Human vaccine could be the future at MinnWest Technology Campus

WILLMAR -- Vaccine developed in Willmar to prevent salmonella and E. coli in livestock could provide "breakthrough bacterial vaccine technology" for humans.

WILLMAR -- Vaccine developed in Willmar to prevent salmonella and E. coli in livestock could provide "breakthrough bacterial vaccine technology" for humans.

To make the leap of putting a human vaccine on the market, however, it could cost $300 million.

A little help from state and federal lawmakers to secure bioscience funding could give that venture a leg up in the competitive medical in-dustry, ac-cording to Joe Shaw, the CEO of Syntiron LLC.

Syntiron is a spin-off of Willmar-based Epitopix, which is located on the Minn-West Technology Campus.

Researchers at Syntiron, which is currently based at the University Enterprise Laboratory in St. Paul, are using the Epitopix technology to develop human vaccines that would prevent bacterial diseases that are becoming resistant to antibiotics.


The vaccines could be used for salmonella, which kills 3 million people each year worldwide; MRSA, which kills 19,000 Americans; and E. coli, which sends 2,100 Americans to the hospital each year. It could also be used to combat bioterrorism attacks, which is why Shaw said he's currently talking with military leaders about the use of the new Willmar-based vaccine technology.

With the proper financial support, which could include partnering with a large pharmaceutical company as well as government funding, a human vaccine production facility could eventually be built on the Willmar campus.

That, said Shaw, would put Willmar and Minnesota on a new medical map.

Shaw made the comments Friday to the House Emerging Technology Committee and the Senate Business Industry and Jobs Committee as part of a three-hour tour at the MinnWest Technology Campus.

Chairman of the House committee, Rep. Tim Mahoney, DFL-St. Paul, said his committee supports providing bioscience grants to companies like Syntiron and Epitopix, but said there may not be a lot of state money available to provide growing bioscience companies the money they need.

Last year the state was considering $30 million in bioscience funding, but by the time negotiations were completed with Gov. Tim Pawlenty, Mahoney said only $1.37 million was approved.

The Legislature is already looking at $40 million in "wants and needs" for bioscience funding for the 2008 session. Early word is that Pawlenty may consider allocating $10 million "or less," Mahoney said.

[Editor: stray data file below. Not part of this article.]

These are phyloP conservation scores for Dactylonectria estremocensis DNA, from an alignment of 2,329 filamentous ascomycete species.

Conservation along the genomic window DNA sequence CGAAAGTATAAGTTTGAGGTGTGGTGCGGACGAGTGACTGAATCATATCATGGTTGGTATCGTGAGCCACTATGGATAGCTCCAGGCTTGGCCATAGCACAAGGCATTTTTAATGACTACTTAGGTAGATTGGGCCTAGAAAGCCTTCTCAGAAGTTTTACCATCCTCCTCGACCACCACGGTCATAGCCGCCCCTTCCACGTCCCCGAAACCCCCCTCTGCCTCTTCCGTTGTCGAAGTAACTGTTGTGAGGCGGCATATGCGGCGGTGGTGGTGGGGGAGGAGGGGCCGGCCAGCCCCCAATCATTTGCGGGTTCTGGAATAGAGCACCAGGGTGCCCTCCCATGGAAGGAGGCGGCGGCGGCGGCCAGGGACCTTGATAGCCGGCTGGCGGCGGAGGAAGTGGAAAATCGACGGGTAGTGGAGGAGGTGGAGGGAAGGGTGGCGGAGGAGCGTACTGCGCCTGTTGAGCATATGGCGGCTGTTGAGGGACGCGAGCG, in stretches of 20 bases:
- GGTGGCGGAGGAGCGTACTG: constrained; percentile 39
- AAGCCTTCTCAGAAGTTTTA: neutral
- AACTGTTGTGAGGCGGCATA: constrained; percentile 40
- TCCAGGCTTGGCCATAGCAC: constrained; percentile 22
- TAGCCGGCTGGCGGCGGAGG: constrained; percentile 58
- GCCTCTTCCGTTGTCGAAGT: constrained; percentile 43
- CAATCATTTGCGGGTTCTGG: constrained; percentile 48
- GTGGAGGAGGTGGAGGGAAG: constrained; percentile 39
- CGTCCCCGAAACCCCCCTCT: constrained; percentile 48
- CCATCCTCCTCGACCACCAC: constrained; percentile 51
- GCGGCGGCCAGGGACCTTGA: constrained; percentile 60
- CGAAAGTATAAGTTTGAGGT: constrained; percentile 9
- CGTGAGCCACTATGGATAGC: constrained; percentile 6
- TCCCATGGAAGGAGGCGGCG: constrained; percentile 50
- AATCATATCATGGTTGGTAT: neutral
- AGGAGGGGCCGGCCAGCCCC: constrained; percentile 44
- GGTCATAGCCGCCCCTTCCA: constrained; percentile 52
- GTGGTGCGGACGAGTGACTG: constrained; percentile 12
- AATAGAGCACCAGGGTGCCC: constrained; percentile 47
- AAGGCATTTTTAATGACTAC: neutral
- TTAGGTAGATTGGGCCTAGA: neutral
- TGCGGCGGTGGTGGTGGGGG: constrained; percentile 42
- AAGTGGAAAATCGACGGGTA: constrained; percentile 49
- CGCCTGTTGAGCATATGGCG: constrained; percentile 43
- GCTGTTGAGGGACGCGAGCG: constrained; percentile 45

He said if additional money is needed, constituents need to "convince the other legislators and the corner office" at the Capitol to approve more.


Shaw said legislators could also help MinnWest by helping to "raise the profile" of the campus by letting people know that "this kind of facility is here" and that this "truly unique" type of "total species protection" vaccine technology is being developed here.

Shaw, who said he didn't know where Willmar was before he accepted the job with Syntiron earlier this year, said most people think of cornfields when they hear the name Willmar. Now he's helping the fledgling business grow.

The legislators also heard about other businesses located on the MinnWest Technology Campus and witnessed the renovations of the facilities. The private owners of MinnWest Technology Campus are investing at least $1 million in each building, which were originally built to provide mental health programs in Minnesota.

Jim Sieben, president of Nova-Tech, one of the owners of MinnWest, said they hope to recruit 15 to 20 new technology businesses for the campus. They hope to develop a science building that would be equipped with specialized equipment that could be used by a variety of technology businesses on the campus.

That, combined with an exercise room, gym, shared dining facility that's now in operation and a future day-care facility, will provide an atmosphere that MinnWest owners hope will attract scientists from bigger cities to move to Willmar.

Dr. Bill Sheehan, a psychiatrist from Willmar, also spoke briefly to legislators about research he's involved with for new technology to diagnose and treat individuals with traumatic brain injury and how that treatment could be used to help soldiers returning from war.

Funding for a new veterans facility is being sought for Willmar. If additional funding is approved, the facility could also include the innovative treatment Sheehan is involved with.

The state-of-the-art facility and new treatment would help Americans pay the "debt" owed to soldiers suffering from traumatic brain injury, Sheehan said. Without adequate treatment, he said, those veterans could end up homeless or in prison.

Carolyn Lange is a features writer at the West Central Tribune. She can be reached at or 320-894-9750
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